Favorite posters from the past can provide life lessons

Published 12:00 am Tuesday, September 19, 2000

"Life wants life, look at the grass growing through the asphalt.

Tuesday, September 19, 2000

"Life wants life, look at the grass growing through the asphalt."

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Above were the words printed on a poster – a gift from a friend when I was drafted in 1966.

The poster had a different shape, especially for the time. A glossy poster, maybe three feet high and a foot wide. It was a shiny multicolor poster with a bright yellow sun near the top, the words inscribed in a bright blue against a tinsel-colored background. Green was present to represent plant life.

My dad used to pour gasoline on anything green growing through the cement on our driveway or sidewalk to "kill it off."

It would power its way through all that cement only to burned up by gasoline.

He used to take his chemical sprayer after dandelions and what he called "Creeping Charlie" that weaves its way through a yard. His dad, Grandpa Tom, had it in for flies, and he would splat them on the steps outside the house before they got in.

When we lived on Sixth Street SW, Dad came by to spray our dandelions and our Creeping Charlie. It was making in-roads to our yard from Mr. Jim’s next door.

He didn’t stop at the fence, no, he went right into Mr. Jim’s back yard, a privilege I guess that comes from being in your 80s.

Jim appeared to have a good sense of humor and was able to laugh about it days later as the majority of his backyard ground cover lay shriveled up – maukie.

As I walk or ride my bike around Austin, I take great pleasure in seeing green life bursting through, especially those little holes in the cement sidewalks.

It’s even more fun to see black-eyed Susans breaking through the asphalt, along highways and freeways with an occasional sunflower standing tall and proud beaming toward the sun.

Now Austin is getting ready to tear down yet another set of historic buildings to make way for another parking lot – it will be a spell before we find life making its way through the poured asphalt but it will come.

Speaking of life wanting life, I should mention that I finally released a number of mosquitoes I kept in captivity, a few bee couples and recently added monarchs. The monarchs I took in before the "complimentary dose," the third dose, of the $17,000 mosquito spray penetrated Austin’s air.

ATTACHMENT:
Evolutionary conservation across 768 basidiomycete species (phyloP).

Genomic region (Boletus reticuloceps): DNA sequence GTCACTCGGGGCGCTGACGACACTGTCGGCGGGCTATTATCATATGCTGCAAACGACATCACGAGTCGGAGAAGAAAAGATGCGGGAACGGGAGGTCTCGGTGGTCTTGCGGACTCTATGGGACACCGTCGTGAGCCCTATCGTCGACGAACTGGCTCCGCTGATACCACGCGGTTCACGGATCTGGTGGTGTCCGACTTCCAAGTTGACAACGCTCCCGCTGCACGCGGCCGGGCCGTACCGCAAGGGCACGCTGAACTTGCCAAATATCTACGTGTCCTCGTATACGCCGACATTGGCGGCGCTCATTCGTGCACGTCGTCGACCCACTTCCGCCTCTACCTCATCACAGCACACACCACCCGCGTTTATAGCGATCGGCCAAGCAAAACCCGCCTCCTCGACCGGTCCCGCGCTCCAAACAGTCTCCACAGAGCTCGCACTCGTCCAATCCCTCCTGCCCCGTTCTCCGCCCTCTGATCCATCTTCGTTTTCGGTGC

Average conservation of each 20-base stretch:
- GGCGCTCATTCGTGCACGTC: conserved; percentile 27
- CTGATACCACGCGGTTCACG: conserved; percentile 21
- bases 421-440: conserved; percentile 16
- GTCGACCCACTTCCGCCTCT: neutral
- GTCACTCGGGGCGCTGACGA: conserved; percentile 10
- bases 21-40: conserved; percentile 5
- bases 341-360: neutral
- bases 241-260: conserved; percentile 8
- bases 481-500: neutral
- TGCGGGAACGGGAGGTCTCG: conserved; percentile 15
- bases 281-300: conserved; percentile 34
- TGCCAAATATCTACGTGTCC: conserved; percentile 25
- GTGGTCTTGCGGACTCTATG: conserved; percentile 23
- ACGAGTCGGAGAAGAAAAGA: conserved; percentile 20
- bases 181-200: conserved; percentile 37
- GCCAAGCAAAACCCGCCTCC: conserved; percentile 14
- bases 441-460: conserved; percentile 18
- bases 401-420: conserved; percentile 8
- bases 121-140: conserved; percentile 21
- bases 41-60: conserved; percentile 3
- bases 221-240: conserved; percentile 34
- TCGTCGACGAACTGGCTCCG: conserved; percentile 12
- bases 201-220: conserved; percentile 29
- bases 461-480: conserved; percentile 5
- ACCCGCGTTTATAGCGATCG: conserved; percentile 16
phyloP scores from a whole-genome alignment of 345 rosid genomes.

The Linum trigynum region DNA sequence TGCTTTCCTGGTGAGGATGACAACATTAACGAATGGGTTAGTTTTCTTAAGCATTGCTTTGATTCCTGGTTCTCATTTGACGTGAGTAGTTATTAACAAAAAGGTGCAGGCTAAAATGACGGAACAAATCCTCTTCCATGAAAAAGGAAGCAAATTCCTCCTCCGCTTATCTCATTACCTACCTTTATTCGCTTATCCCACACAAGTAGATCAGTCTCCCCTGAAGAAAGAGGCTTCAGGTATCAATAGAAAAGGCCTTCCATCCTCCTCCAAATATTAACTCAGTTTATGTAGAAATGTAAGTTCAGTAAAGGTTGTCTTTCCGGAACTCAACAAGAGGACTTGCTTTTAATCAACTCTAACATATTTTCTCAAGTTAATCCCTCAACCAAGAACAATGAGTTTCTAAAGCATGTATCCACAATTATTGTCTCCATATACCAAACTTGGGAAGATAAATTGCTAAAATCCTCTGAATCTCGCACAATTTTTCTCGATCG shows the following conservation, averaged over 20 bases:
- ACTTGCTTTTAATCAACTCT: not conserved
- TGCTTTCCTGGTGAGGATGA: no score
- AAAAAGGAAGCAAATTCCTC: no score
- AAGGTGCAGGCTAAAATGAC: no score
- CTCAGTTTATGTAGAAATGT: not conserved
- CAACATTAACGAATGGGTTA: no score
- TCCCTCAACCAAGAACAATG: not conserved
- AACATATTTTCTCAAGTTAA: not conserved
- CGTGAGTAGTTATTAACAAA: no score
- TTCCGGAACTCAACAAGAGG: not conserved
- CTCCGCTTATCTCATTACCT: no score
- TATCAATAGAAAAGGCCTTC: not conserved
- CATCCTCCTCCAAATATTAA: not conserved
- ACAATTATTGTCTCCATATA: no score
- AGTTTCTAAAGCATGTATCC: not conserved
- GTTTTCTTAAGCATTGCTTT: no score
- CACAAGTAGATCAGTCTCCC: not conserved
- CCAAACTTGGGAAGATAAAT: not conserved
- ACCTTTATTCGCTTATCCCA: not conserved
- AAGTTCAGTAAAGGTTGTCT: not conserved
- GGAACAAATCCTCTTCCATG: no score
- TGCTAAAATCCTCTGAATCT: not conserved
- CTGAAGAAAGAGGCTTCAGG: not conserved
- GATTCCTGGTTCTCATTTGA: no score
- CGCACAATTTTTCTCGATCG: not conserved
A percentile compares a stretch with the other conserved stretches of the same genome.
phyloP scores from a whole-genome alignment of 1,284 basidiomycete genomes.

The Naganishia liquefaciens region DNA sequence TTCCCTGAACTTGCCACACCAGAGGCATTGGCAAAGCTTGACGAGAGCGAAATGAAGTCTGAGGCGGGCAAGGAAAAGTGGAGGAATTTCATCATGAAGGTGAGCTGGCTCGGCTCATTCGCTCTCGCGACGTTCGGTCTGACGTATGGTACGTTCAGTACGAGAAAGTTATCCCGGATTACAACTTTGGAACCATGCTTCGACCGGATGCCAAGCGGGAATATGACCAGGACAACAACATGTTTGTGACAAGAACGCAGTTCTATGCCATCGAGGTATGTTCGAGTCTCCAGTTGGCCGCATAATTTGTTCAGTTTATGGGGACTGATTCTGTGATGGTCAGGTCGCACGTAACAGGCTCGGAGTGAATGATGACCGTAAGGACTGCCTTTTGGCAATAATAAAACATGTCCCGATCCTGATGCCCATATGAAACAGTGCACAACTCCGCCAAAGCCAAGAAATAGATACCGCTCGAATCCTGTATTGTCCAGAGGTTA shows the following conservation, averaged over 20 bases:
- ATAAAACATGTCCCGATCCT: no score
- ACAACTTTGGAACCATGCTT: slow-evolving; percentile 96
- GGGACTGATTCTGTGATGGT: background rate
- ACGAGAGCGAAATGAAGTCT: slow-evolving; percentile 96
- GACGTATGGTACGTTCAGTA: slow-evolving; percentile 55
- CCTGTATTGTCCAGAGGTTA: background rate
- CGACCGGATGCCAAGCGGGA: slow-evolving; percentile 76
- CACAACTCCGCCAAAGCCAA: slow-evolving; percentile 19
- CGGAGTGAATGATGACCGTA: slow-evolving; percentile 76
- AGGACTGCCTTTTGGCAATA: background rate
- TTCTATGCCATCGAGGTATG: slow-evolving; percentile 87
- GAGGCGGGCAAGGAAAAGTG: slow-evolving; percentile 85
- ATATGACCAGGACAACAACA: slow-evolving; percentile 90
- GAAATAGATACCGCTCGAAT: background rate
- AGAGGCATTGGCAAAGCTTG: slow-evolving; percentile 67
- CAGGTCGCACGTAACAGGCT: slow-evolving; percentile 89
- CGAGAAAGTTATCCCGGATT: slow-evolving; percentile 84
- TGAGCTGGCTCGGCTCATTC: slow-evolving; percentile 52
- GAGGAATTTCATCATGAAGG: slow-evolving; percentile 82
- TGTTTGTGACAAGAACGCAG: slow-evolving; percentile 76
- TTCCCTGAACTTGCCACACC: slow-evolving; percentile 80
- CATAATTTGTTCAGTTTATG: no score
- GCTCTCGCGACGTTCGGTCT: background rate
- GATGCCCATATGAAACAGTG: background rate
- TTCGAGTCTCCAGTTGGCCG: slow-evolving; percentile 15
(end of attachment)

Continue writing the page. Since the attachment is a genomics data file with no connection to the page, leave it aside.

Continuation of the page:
I brought in the monarchs after reading of the huge number that died in Gaylord after they sprayed.

John Erichson, the city engineer, assured me – assuming it shouldn’t be a problem. I hid a few away just in case.

There were mosquitoes that I didn’t harbor during the three mosquito raids that certainly survived on their own if our back yard was any indication.

The ones I kept in captivity were pretty riled up by the time I released them.

Can you blame them? I guess it may be better to be upset then laying belly up in the back yard.

I understand they didn’t spray in Albert Lea, and even before our complementary third spray, the mosquito population was hardly evident there, leading me to wonder if the last spray was necessary.

Whether it was or wasn’t, it seems to me, most people are in their homes watching TV anyway.

I guess Albert Lea is one up on us on that one huh? And we all (here in Austin anyway) take such pride in one-upping Albert Lea.

Well, on this one it looks like the tables were turned.

The second poster that meant much to me came from my sister. It read: "Not to decide is to decide." This was helpful in helping me make decisions or I should say a decision.

For someone not inclined to make decisions this poster concludes that not deciding is a decision. Now I can make at least one decision.

A third favorite poster was hung by Bill "Whitey" Walters, who recently visited Austin. He had posted in the house he shared with others in San Francisco. Sam Vision and I visited there in 1968, before leaving for Tahoe in search of Snowshoe Thompson and a few hours of unsuccessful gambling in Reno. The poster read: "It’s the snow" in bold black letters at the top against a snow-white background. In the lower right hand corner featured a skier, maybe a half-inch in size, skiing down hill. It was an actual photograph.

The fourth was a Russian poster that showed a hand extending from the clouds above with people below. I was told it translated to: "Remember the starving."

One I would like to see is the Czech proverb – "Better a lie that heals then a truth that wounds."